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    Choosing a Major

    This section is designed to assist you in making thoughtful, well-informed decisions in choosing a major. This choice can be difficult and is often questioned various times throughout one’s college career. We divide the major exploration process into two main steps: self-assessment and exploration and research.

    The sections below will describe these stages in more depth. For additional assistance, or to further discuss your current major options, please make an appointment to meet with one of our consulting staff by calling (205) 348-5848.

    Self-Assessment

    Before you choose a major, identify your interests, abilities, and the type of knowledge and skill set you would like to acquire in your academic career. Also, clarify how your major fits with your college and career goals.

    Questions to ask yourself:

    • Do I want a major that will prepare me specifically for the career I have in mind?
    • Do I want a major that will provide me with a broad skill set?
    • Do I want a major that will enhance my chances of acceptance into graduate or professional school?

    Self-awareness is necessary for choosing your major and your possible career path because of your investment of time and effort. Allowing time for self-reflection while choosing a major may lead to more informed decisions, reducing the likelihood of rethinking your choices down the road.

    As part of your self-reflection, it may be helpful to explore the following:

    • Interests: What do you enjoy doing? How do you spend leisure time? What subjects do you like?
    • Personality: What energizes you? What environment suits your learning and work style?
    • Values: What is important to you? What motivates you to take action?
    • Skills: What are activities in which you excel? What are your natural abilities?

    Evaluating these personal areas requires intentional reflection, and many students find it helpful to work with a career consultant to ensure they are conducting a thorough self-assessment. Some students benefit from online assessments because the results often introduce careers not previously considered. Results from these assessments may also provide students with reassurance and confirmation of current career interests.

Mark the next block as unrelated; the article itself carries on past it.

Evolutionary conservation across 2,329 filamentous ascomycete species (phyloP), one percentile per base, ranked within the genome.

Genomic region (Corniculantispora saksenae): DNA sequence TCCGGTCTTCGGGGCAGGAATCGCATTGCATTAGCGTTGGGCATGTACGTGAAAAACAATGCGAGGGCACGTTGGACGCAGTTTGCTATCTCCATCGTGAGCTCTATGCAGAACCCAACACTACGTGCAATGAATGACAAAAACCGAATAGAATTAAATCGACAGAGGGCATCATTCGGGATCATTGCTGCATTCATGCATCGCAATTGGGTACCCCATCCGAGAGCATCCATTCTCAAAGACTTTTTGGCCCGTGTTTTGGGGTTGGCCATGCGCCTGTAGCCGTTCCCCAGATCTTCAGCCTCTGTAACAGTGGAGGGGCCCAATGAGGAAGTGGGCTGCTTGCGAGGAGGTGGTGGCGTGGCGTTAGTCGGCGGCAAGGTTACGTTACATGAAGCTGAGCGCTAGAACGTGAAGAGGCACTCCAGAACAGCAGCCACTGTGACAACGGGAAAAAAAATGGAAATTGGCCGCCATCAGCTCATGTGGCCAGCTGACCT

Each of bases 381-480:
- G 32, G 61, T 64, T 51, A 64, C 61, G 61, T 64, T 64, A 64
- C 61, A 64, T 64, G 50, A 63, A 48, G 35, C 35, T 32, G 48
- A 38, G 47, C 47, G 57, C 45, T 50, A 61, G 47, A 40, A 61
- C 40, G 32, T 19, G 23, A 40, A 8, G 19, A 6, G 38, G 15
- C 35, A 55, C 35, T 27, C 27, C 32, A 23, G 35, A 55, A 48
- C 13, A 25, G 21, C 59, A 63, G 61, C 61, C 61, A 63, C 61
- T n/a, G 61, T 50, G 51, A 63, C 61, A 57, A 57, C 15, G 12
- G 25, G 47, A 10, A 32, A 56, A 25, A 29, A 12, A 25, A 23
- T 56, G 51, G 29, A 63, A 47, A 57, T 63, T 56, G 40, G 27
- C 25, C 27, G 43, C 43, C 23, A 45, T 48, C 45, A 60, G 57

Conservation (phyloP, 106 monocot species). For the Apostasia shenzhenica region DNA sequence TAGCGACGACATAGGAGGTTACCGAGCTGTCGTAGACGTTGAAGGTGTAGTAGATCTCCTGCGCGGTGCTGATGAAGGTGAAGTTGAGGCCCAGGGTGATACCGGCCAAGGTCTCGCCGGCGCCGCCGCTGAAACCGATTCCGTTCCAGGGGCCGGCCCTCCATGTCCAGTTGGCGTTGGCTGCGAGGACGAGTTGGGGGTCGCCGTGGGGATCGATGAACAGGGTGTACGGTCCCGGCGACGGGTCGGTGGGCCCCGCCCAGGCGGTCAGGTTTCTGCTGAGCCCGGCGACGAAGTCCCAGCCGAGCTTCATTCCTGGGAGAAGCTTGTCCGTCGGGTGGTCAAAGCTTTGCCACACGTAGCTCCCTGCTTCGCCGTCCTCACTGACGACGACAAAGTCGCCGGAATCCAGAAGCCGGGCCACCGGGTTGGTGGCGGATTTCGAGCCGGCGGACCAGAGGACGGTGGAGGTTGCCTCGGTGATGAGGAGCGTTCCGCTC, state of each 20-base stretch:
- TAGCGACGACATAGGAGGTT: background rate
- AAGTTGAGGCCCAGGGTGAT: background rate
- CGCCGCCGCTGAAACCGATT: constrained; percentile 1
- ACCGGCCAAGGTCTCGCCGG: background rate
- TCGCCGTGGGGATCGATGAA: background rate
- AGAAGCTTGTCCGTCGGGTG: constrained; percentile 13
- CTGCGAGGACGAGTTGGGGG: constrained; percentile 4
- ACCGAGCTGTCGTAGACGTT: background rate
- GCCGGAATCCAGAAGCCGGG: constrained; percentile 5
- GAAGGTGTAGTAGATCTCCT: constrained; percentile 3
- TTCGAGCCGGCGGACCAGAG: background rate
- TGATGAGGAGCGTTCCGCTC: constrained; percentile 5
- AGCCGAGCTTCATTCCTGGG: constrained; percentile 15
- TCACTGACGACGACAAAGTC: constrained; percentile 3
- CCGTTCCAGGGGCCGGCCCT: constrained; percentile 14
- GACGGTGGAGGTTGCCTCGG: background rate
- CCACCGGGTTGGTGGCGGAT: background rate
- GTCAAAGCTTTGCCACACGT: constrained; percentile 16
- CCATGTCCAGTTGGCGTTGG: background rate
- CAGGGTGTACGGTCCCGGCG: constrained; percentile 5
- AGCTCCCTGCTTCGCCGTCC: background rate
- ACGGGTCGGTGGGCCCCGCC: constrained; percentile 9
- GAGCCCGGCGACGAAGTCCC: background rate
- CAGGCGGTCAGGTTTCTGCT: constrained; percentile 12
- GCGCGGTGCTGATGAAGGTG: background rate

When reviewing these suggested careers, remember that they are not listed because you should pursue them. There is no “career test” that can determine what path you should pursue. Careers listed are examples of ones that, in some way, align with your responses to questions on the assessment.

    A career consulting staff member can help you determine the best step toward identifying possible careers to research further.

    Exploring Majors

    Choosing a major does not necessarily equate to choosing a profession; however, some majors are designed to prepare students for specific careers (nursing, for example). If you have a career in mind, you may want to identify majors that will contribute to your overall preparation. This process of career research will help you determine the knowledge and skills needed to perform in existing occupations. Keep in mind, though, that your major is only part of what employers consider when hiring.

    After identifying several majors to choose from, researching each can help you make a decision. If you want to explore all majors at UA, begin at the top of the list, scrolling past majors you can rule out with confidence. Don’t eliminate majors simply because you know nothing about them; gather additional information about each major through departmental websites and from conversations with faculty and advisors. Reading course descriptions may also help.

    Resources

    • List of all UA majors
    • whatcanidowiththismajor.com
    • O*Net OnLine is a database of hundreds of occupations described in terms of daily tasks, knowledge required, and qualifications and interests of the typical worker. You can search for occupations by title, industry, or projected growth. The Advanced Search option allows you to browse occupations by abilities, interests, knowledge, and skills related to the job.
    • Occupational Outlook Handbook is a collection of occupational profiles that cover the tasks of a job, its work environment, the steps for landing the job, and the job’s projected outlook. The Career Exploration/Research Worksheet may be a useful navigational tool for finding and evaluating information on this site.
    • CareerBeam is a virtual tool to help you identify careers that may be of interest based on your preferences.
    • Exploring Majors Worksheet – searching for a major can be overwhelming. This worksheet includes a few steps that may facilitate the process.